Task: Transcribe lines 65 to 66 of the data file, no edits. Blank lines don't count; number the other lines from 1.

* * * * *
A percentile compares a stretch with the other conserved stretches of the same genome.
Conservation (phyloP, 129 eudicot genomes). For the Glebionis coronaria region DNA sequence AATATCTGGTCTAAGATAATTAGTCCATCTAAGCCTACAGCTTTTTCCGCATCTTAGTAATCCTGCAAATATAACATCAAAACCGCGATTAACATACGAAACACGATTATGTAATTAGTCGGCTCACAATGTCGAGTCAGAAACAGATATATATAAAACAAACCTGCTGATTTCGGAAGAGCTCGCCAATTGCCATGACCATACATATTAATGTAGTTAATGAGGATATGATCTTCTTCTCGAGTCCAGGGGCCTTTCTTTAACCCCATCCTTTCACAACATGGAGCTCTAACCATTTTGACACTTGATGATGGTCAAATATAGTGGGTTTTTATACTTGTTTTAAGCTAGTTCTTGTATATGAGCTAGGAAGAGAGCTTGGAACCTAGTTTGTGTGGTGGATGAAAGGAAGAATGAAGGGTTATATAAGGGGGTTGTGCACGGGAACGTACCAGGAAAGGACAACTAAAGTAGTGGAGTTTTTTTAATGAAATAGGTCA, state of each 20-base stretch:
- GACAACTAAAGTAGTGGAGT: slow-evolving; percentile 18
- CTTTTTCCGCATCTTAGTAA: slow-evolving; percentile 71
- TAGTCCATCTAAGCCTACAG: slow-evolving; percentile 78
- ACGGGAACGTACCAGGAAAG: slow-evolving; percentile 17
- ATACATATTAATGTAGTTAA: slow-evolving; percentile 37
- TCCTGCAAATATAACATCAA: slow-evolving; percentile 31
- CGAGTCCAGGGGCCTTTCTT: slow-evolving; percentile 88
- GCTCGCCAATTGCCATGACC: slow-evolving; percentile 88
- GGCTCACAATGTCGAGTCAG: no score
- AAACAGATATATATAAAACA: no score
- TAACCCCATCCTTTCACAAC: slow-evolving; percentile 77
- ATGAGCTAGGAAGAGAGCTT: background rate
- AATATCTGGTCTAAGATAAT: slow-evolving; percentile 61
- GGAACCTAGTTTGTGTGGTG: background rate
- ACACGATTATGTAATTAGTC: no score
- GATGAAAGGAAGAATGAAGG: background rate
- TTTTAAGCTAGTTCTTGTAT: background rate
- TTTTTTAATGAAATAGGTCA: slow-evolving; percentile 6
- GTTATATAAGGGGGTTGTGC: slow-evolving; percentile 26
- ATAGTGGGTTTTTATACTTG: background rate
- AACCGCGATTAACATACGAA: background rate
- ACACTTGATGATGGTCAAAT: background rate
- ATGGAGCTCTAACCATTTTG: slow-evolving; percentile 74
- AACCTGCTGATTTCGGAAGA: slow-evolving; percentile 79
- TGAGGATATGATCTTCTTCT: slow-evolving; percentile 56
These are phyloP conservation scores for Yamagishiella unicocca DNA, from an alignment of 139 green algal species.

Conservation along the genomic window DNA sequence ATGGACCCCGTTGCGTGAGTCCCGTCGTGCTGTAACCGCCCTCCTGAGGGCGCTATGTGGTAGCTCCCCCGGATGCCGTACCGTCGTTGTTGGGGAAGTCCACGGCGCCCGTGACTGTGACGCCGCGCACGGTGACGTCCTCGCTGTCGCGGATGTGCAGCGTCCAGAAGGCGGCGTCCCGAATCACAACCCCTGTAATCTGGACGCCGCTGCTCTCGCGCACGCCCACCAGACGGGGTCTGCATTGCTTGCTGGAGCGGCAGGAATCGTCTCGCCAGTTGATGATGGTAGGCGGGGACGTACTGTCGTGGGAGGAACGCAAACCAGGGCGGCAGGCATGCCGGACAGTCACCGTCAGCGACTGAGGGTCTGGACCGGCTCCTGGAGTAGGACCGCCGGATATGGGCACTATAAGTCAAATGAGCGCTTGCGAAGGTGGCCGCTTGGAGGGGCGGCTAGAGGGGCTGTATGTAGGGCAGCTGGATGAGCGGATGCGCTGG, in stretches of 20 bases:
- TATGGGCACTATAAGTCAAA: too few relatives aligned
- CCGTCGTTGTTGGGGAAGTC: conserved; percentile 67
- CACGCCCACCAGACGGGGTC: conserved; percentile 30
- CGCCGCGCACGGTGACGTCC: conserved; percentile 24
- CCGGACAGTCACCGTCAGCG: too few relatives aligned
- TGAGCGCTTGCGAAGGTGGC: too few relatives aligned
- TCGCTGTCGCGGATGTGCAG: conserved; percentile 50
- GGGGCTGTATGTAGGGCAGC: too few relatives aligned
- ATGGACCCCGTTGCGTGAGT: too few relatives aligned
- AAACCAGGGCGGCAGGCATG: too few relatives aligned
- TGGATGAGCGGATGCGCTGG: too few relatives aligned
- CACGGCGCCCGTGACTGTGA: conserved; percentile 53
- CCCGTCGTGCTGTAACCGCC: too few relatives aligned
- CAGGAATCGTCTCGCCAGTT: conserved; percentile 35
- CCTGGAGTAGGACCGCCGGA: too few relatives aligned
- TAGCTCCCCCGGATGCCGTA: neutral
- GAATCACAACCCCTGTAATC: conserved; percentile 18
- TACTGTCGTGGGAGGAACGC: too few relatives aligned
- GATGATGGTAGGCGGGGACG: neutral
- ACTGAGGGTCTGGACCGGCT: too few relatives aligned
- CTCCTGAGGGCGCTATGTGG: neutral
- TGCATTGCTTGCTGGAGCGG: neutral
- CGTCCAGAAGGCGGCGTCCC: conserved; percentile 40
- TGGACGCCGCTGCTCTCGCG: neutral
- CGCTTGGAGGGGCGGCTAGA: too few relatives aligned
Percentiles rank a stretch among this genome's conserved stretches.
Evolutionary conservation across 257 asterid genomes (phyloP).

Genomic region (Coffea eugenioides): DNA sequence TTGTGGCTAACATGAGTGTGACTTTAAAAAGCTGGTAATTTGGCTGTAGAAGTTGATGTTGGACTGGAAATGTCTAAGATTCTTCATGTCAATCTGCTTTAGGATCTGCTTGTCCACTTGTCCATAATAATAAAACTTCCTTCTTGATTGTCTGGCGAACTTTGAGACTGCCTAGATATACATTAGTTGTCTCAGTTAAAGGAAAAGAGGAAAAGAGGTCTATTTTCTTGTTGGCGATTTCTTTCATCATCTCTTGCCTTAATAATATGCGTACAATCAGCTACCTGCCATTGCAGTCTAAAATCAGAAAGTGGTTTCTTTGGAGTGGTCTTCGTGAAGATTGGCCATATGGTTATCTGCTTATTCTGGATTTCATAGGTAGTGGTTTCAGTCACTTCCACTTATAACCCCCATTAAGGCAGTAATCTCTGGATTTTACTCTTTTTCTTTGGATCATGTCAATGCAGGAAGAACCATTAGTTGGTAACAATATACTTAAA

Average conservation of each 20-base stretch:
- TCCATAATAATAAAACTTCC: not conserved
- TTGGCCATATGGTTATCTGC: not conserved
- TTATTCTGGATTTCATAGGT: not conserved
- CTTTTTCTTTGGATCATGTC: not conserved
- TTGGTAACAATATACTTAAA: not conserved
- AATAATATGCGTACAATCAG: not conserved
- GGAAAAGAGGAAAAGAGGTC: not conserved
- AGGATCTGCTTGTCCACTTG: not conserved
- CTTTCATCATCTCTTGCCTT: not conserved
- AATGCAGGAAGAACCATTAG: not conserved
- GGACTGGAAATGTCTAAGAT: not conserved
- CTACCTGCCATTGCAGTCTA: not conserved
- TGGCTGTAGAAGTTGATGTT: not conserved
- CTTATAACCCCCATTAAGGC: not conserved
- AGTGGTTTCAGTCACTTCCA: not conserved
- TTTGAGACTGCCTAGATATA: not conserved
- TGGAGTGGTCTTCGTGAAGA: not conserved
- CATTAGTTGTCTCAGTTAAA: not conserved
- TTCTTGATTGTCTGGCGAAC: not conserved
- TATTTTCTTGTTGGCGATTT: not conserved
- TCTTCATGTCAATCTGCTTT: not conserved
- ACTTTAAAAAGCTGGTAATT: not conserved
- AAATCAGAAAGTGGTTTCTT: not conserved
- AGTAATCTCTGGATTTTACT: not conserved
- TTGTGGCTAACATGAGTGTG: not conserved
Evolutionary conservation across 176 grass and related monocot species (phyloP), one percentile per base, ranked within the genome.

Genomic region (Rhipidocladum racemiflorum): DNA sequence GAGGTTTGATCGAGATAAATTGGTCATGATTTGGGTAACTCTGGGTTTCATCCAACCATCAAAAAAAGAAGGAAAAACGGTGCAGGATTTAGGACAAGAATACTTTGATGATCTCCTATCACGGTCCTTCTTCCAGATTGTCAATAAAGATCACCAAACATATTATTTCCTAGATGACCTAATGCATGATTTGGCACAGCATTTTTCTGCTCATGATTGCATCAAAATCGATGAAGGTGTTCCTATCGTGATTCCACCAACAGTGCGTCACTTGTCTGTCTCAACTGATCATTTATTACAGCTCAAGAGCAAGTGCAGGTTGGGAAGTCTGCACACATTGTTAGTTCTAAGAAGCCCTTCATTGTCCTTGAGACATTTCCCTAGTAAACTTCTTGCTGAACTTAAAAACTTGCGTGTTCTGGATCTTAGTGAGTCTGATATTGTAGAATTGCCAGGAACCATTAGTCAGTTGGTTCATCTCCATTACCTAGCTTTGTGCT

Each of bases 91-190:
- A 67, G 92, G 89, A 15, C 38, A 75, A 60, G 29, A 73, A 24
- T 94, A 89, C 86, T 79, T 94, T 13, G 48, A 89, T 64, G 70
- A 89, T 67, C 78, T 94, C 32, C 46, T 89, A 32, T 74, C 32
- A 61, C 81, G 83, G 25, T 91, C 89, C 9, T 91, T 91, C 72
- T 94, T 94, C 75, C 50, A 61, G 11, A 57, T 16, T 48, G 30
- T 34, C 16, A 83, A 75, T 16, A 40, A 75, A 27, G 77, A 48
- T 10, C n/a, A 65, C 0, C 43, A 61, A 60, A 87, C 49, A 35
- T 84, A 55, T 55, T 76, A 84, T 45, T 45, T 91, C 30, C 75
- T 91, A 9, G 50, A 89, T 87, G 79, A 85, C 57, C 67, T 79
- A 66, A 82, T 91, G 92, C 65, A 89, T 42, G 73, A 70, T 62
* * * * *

- GGAAAAGAGGAAAAGAGGTC: not conserved
- AGGATCTGCTTGTCCACTTG: not conserved